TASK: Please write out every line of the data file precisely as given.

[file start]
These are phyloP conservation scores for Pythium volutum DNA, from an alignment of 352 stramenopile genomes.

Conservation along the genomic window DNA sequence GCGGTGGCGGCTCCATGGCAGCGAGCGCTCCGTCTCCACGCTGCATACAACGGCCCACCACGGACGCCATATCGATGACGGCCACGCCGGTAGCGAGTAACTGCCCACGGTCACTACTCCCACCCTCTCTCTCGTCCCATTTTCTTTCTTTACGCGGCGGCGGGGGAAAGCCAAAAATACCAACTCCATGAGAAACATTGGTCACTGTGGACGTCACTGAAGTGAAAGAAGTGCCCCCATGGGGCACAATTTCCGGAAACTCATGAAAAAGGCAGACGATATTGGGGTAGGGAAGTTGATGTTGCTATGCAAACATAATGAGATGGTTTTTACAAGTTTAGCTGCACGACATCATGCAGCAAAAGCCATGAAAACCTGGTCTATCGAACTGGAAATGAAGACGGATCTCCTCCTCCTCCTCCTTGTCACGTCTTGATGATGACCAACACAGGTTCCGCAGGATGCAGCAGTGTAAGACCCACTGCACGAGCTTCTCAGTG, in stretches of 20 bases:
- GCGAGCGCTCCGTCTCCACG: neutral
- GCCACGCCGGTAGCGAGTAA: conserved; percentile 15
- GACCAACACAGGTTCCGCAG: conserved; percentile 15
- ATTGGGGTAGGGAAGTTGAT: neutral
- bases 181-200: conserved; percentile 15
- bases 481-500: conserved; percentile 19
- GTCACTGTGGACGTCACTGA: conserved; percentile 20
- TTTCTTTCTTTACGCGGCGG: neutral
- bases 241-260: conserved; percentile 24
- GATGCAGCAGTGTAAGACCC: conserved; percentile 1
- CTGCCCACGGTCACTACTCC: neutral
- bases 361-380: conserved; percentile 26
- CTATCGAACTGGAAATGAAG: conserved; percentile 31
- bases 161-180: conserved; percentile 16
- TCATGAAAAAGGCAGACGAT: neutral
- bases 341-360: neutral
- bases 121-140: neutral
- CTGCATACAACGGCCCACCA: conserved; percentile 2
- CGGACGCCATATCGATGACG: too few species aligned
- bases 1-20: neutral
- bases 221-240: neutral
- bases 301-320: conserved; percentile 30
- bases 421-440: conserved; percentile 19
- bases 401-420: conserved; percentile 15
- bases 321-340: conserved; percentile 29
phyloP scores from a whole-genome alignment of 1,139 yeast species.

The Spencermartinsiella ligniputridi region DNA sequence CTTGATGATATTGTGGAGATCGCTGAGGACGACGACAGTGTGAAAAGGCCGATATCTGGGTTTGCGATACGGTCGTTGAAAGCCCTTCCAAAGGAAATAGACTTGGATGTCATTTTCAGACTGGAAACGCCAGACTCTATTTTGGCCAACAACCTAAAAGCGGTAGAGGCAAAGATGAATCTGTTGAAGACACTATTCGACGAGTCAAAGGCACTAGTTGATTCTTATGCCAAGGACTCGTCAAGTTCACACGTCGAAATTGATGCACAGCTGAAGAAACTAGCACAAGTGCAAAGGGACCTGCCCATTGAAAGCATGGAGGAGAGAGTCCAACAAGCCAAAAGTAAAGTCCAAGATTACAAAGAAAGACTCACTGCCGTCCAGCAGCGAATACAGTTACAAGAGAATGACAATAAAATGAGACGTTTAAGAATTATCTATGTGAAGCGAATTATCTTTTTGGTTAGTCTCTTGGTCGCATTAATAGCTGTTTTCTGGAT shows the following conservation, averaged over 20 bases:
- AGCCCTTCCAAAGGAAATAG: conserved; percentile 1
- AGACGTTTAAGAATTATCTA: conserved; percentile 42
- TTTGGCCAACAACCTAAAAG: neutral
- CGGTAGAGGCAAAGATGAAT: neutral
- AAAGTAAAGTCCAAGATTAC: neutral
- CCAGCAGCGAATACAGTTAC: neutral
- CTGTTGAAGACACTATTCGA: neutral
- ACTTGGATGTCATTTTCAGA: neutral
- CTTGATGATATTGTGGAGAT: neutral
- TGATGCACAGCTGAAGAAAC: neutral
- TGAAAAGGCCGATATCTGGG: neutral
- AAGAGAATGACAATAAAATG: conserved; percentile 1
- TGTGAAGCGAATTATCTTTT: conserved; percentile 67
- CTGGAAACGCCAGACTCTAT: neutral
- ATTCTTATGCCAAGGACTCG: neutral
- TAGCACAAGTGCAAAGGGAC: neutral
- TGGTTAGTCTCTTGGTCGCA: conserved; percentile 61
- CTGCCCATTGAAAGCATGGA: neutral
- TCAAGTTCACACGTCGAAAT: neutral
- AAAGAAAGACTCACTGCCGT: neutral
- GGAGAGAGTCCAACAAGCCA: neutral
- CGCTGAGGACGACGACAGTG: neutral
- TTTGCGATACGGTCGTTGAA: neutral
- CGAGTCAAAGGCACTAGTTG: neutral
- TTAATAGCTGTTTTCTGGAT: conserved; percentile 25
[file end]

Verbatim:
These are phyloP conservation scores for Pythium volutum DNA, from an alignment of 352 stramenopile genomes.

Conservation along the genomic window DNA sequence GCGGTGGCGGCTCCATGGCAGCGAGCGCTCCGTCTCCACGCTGCATACAACGGCCCACCACGGACGCCATATCGATGACGGCCACGCCGGTAGCGAGTAACTGCCCACGGTCACTACTCCCACCCTCTCTCTCGTCCCATTTTCTTTCTTTACGCGGCGGCGGGGGAAAGCCAAAAATACCAACTCCATGAGAAACATTGGTCACTGTGGACGTCACTGAAGTGAAAGAAGTGCCCCCATGGGGCACAATTTCCGGAAACTCATGAAAAAGGCAGACGATATTGGGGTAGGGAAGTTGATGTTGCTATGCAAACATAATGAGATGGTTTTTACAAGTTTAGCTGCACGACATCATGCAGCAAAAGCCATGAAAACCTGGTCTATCGAACTGGAAATGAAGACGGATCTCCTCCTCCTCCTCCTTGTCACGTCTTGATGATGACCAACACAGGTTCCGCAGGATGCAGCAGTGTAAGACCCACTGCACGAGCTTCTCAGTG, in stretches of 20 bases:
- GCGAGCGCTCCGTCTCCACG: neutral
- GCCACGCCGGTAGCGAGTAA: conserved; percentile 15
- GACCAACACAGGTTCCGCAG: conserved; percentile 15
- ATTGGGGTAGGGAAGTTGAT: neutral
- bases 181-200: conserved; percentile 15
- bases 481-500: conserved; percentile 19
- GTCACTGTGGACGTCACTGA: conserved; percentile 20
- TTTCTTTCTTTACGCGGCGG: neutral
- bases 241-260: conserved; percentile 24
- GATGCAGCAGTGTAAGACCC: conserved; percentile 1
- CTGCCCACGGTCACTACTCC: neutral
- bases 361-380: conserved; percentile 26
- CTATCGAACTGGAAATGAAG: conserved; percentile 31
- bases 161-180: conserved; percentile 16
- TCATGAAAAAGGCAGACGAT: neutral
- bases 341-360: neutral
- bases 121-140: neutral
- CTGCATACAACGGCCCACCA: conserved; percentile 2
- CGGACGCCATATCGATGACG: too few species aligned
- bases 1-20: neutral
- bases 221-240: neutral
- bases 301-320: conserved; percentile 30
- bases 421-440: conserved; percentile 19
- bases 401-420: conserved; percentile 15
- bases 321-340: conserved; percentile 29
phyloP scores from a whole-genome alignment of 1,139 yeast species.

The Spencermartinsiella ligniputridi region DNA sequence CTTGATGATATTGTGGAGATCGCTGAGGACGACGACAGTGTGAAAAGGCCGATATCTGGGTTTGCGATACGGTCGTTGAAAGCCCTTCCAAAGGAAATAGACTTGGATGTCATTTTCAGACTGGAAACGCCAGACTCTATTTTGGCCAACAACCTAAAAGCGGTAGAGGCAAAGATGAATCTGTTGAAGACACTATTCGACGAGTCAAAGGCACTAGTTGATTCTTATGCCAAGGACTCGTCAAGTTCACACGTCGAAATTGATGCACAGCTGAAGAAACTAGCACAAGTGCAAAGGGACCTGCCCATTGAAAGCATGGAGGAGAGAGTCCAACAAGCCAAAAGTAAAGTCCAAGATTACAAAGAAAGACTCACTGCCGTCCAGCAGCGAATACAGTTACAAGAGAATGACAATAAAATGAGACGTTTAAGAATTATCTATGTGAAGCGAATTATCTTTTTGGTTAGTCTCTTGGTCGCATTAATAGCTGTTTTCTGGAT shows the following conservation, averaged over 20 bases:
- AGCCCTTCCAAAGGAAATAG: conserved; percentile 1
- AGACGTTTAAGAATTATCTA: conserved; percentile 42
- TTTGGCCAACAACCTAAAAG: neutral
- CGGTAGAGGCAAAGATGAAT: neutral
- AAAGTAAAGTCCAAGATTAC: neutral
- CCAGCAGCGAATACAGTTAC: neutral
- CTGTTGAAGACACTATTCGA: neutral
- ACTTGGATGTCATTTTCAGA: neutral
- CTTGATGATATTGTGGAGAT: neutral
- TGATGCACAGCTGAAGAAAC: neutral
- TGAAAAGGCCGATATCTGGG: neutral
- AAGAGAATGACAATAAAATG: conserved; percentile 1
- TGTGAAGCGAATTATCTTTT: conserved; percentile 67
- CTGGAAACGCCAGACTCTAT: neutral
- ATTCTTATGCCAAGGACTCG: neutral
- TAGCACAAGTGCAAAGGGAC: neutral
- TGGTTAGTCTCTTGGTCGCA: conserved; percentile 61
- CTGCCCATTGAAAGCATGGA: neutral
- TCAAGTTCACACGTCGAAAT: neutral
- AAAGAAAGACTCACTGCCGT: neutral
- GGAGAGAGTCCAACAAGCCA: neutral
- CGCTGAGGACGACGACAGTG: neutral
- TTTGCGATACGGTCGTTGAA: neutral
- CGAGTCAAAGGCACTAGTTG: neutral
- TTAATAGCTGTTTTCTGGAT: conserved; percentile 25